Here you can find some tips of how to create a particular style or mood for a food photography project.

Styles and trends within food photography always undergo changes every few years.

In order to create a particular style, you need appropiate props, backgrounds, composition skills and the right lighting.

Composites are photographs with several items in one shot, used in food, still life and advertising photography.

Sometimes everthing needs to be in focus/sharp, but sometimes a blurred foreground / background creates a better focus
on the product. This is a highly skilled and time consuming task, since every object has to be placed in the right position
to avoid overlapping, showing all the important parts, and achieve good lighting througout.
You also need special camera equipment, like tilt and shift cameras or lenses,
and high powered lighting equipment to get everthing sharp.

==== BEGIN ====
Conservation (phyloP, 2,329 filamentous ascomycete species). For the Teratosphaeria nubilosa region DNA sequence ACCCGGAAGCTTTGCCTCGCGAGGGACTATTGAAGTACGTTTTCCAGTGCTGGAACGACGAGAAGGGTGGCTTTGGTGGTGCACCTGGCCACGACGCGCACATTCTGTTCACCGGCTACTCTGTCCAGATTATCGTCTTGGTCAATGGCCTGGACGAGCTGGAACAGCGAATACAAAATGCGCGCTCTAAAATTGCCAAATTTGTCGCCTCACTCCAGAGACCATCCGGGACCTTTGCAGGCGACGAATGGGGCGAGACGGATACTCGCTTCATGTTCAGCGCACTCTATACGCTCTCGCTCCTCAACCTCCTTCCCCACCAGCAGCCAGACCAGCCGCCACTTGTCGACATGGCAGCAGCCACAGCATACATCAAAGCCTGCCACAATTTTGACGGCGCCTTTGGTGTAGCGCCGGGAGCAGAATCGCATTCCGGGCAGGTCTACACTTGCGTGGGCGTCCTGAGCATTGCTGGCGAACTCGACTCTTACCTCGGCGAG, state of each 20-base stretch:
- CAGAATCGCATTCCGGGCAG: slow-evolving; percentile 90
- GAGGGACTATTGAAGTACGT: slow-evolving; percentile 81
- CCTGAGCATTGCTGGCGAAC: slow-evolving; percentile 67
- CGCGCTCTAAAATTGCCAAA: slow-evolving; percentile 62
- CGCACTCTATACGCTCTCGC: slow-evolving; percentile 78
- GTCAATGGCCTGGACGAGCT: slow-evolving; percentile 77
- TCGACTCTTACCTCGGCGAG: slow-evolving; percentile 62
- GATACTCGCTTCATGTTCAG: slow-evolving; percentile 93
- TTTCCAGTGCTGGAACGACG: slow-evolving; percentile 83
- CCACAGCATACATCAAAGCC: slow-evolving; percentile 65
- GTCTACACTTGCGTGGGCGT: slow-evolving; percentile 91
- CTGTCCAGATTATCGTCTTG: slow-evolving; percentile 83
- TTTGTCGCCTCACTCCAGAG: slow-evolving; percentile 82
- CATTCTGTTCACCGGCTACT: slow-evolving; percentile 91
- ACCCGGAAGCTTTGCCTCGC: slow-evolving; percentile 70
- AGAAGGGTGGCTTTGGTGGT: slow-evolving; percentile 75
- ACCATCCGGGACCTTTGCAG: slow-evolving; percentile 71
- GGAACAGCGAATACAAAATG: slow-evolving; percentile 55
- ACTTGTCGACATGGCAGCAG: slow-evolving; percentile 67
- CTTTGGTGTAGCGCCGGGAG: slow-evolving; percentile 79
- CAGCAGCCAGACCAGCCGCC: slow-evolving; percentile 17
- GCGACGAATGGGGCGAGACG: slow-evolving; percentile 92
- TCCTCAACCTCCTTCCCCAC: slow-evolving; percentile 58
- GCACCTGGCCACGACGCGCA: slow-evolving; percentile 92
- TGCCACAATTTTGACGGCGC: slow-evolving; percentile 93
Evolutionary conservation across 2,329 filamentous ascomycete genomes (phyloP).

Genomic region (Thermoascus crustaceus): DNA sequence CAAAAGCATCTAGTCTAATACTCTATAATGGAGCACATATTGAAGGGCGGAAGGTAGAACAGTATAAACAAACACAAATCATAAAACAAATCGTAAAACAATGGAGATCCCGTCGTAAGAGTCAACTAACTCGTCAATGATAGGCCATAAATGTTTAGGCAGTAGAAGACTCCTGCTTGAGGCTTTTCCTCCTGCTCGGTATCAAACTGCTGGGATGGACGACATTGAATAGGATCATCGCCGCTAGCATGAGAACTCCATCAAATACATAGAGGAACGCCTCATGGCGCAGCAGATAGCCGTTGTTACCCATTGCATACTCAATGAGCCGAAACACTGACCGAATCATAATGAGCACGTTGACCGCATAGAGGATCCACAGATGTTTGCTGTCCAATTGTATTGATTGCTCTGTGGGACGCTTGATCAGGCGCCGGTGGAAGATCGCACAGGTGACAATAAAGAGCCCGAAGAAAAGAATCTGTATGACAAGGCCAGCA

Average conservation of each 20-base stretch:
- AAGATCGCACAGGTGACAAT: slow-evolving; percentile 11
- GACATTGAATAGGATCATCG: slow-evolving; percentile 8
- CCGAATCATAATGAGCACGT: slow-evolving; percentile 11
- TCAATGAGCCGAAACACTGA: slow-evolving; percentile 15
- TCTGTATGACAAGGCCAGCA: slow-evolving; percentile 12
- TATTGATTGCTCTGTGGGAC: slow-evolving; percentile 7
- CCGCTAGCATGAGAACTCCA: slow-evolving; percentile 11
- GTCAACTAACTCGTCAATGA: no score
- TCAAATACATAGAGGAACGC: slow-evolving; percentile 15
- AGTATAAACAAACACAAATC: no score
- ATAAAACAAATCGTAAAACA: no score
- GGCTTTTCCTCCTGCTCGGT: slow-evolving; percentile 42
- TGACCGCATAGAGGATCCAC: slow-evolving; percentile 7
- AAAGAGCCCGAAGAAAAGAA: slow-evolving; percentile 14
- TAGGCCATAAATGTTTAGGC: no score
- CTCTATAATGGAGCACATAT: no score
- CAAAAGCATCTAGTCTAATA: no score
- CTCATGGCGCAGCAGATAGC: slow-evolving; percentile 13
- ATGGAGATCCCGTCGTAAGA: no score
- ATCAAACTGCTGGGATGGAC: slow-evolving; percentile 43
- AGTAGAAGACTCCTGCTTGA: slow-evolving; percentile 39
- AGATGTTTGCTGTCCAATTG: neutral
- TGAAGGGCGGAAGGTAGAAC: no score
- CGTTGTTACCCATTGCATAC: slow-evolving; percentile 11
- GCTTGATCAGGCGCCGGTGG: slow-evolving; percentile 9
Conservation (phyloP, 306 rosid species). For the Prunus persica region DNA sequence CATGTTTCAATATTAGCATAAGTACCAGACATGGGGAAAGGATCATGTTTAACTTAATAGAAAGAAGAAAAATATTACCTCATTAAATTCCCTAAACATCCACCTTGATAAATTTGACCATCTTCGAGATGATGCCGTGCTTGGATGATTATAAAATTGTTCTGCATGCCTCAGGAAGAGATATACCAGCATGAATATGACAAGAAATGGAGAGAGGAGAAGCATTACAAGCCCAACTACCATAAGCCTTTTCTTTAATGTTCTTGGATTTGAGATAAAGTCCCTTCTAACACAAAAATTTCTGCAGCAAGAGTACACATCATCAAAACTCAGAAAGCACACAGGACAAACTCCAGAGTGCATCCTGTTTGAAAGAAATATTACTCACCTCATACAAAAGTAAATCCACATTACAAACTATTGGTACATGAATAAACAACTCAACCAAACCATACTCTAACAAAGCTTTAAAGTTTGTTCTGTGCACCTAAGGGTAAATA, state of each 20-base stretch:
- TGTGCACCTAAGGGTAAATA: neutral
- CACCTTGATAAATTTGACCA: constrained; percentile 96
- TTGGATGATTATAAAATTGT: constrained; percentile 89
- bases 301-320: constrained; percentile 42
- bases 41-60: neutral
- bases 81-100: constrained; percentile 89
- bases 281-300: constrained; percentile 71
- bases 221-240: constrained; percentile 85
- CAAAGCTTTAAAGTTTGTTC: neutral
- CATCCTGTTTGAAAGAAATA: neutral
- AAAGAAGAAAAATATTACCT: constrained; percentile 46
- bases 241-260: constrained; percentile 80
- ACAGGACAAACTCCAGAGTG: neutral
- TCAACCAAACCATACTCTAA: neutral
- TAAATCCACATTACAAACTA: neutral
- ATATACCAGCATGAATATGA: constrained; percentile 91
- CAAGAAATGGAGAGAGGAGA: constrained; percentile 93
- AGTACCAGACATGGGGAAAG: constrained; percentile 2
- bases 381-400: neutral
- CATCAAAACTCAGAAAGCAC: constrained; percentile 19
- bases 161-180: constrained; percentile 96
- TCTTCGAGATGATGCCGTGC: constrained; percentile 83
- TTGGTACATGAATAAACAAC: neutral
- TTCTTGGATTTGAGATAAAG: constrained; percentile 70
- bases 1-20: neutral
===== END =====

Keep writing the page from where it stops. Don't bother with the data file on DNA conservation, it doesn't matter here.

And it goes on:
Top Shots
Top shots have recently become fashionable in food photography and it can be an eyecatching way of displaying food.
Often free space around the food is required (which means, that you have to pull back from the food) in order to make
it easier for the graphic designer to create the layout with the text/copy of the recipes.

It can be eycatching for some dishes, but not all. Some recipes look much better shot from a shallow angle and close up,

giving you a much more exiting 3D look rather than a flat perspective shot from the top.
A preplanned spacing for the food and text within your layout can improve your image a lot!

Natural Farmhouse Look
This is a recent change in the style of food images.
The natural daylight and a choice of oldfashioned country style props
gives the food a natural, organic and healthy traditional feel.


One of he latest trends in food photography is simplicity :

Hardly any props, simple, 'dead on'(straight) food arrangments.


When it comes to special features, eg. christmas,
you might need more props to create more atmosphere / feeling.

Shallow Focus / Angled Shots
Angled shots can add more dynamic to your image.
Within editorial photography,this angled style is now out of fashion , but is still used in creative advertising work.

'Shallow focus' with a blurred foreground / background makes you focus more onto the product.
It also creates a more natural feel.
This is also great for adding copy / text in your layout.